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There are a great number of critically-acclaimed Mario titles under Nintendo’s belt, but Mario is Missing! isn’t exactly one of them. That educational title came through a partnership with Software Toolworks and first released on PC before making it over to the NES/SNES. It’s not a bad game in most regards, but it’s not exactly up to snuff with Nintendo’s output.

In an interview with Time Extension, Mario is Missing lead designer Donald W. Laabs admits that Software Toolworks had one major goal with the game at the time. As Software Toolworks created a lot of PC titles, they wanted something that could compete with the incredibly popular Carmen Sandiego edutainment series. The team saw the partnership with Nintendo as a way to do that.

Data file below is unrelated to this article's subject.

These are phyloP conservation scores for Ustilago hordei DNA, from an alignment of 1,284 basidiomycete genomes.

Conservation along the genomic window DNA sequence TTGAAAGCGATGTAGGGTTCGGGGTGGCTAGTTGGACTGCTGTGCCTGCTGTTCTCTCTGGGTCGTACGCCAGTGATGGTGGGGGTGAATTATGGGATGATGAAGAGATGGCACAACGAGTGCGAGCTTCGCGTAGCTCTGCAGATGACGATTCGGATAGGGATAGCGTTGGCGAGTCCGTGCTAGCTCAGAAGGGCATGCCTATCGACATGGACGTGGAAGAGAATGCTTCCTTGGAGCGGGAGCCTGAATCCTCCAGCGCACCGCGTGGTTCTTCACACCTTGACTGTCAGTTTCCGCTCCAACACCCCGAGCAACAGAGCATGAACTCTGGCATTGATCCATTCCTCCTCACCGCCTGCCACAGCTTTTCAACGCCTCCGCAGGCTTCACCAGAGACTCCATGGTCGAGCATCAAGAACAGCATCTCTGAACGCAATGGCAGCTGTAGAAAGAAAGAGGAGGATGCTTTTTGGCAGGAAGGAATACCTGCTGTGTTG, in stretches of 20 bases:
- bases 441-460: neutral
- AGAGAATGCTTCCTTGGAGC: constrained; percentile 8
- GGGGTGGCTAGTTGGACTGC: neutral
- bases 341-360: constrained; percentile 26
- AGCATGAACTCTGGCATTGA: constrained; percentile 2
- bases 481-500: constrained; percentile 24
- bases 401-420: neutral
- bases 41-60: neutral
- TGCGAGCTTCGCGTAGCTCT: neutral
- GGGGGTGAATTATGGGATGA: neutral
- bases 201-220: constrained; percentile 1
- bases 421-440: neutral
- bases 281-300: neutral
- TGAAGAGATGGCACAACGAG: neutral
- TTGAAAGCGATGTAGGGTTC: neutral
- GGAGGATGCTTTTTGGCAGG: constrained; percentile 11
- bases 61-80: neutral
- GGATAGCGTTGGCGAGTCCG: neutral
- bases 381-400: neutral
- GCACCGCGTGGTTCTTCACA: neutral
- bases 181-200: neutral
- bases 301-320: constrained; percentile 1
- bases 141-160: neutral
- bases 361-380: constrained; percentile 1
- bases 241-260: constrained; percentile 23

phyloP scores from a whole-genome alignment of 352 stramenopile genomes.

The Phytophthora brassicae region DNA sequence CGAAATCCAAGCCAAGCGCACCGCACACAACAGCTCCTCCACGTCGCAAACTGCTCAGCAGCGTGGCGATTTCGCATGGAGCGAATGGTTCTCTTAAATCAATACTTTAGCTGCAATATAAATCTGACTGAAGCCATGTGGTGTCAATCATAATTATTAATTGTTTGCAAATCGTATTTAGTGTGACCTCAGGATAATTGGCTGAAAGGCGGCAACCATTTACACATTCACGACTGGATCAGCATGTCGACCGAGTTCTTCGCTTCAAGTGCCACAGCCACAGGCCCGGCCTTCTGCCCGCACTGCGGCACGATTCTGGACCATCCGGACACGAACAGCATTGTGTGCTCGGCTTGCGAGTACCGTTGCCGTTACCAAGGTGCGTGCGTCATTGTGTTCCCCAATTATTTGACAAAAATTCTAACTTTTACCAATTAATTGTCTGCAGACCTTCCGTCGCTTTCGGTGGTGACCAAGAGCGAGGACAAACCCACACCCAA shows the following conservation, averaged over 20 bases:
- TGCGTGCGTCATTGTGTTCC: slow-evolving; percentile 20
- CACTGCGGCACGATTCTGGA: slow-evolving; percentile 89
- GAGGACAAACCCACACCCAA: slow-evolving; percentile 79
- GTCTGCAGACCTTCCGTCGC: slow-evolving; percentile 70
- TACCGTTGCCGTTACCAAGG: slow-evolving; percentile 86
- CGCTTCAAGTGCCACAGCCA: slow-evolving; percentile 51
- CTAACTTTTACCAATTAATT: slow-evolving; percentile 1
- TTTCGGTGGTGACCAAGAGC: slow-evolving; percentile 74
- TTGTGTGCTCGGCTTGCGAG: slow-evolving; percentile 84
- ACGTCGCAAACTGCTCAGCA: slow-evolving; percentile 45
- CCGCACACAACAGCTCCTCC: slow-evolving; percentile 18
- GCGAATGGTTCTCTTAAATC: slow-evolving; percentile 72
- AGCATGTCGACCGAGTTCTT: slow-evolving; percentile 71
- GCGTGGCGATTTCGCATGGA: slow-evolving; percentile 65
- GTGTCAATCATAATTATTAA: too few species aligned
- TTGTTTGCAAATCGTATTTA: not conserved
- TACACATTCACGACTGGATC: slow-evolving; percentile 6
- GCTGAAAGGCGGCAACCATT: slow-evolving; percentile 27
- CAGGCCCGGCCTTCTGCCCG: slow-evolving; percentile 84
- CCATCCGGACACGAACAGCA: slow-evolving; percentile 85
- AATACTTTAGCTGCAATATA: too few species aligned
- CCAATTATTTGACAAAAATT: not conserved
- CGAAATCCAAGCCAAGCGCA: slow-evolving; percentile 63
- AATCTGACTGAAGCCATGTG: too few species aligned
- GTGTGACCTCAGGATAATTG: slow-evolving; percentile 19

“We wanted to compete with the Carmen San Diego series by Broderbund. At the same time, we had an early relationship with Nintendo and had developed Chessmaster titles for the NES and Game Boy. To compete with Carmen San Diego, it was thought that a licensed character like Mario would carry a lot of weight. One of our new execs had an excellent relationship with Nintendo of America and was able to secure a licensing deal for Mario edutainment products.”

[Donald W. Laabs]

Mario is Missing did well enough for Nintendo and Software Toolworks to continue their edutainment efforts, which resulted in Mario’s Time Machine and Mario’s Early Years: Fun with Letters, Fun with Numbers and Preschool Fun. None of these titles ever reached the popularity or success of the Carmen Sandiego franchise, but they certainly hold a place in the hearts of Nintendo fans.

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Comments (2)

hawk

1y ago

You can really tell, with the structure of the game.


jake_a

1y ago

This and Mario's Time Machine fooled me as a kid. They both ended up weekend rentals at different points in the mid 90s. I had no idea they were edutainment games. With that being said, I think Mario is Missing was a better game. Years later, Luigi's Mansion became a thing and I saw the plot and was like 👀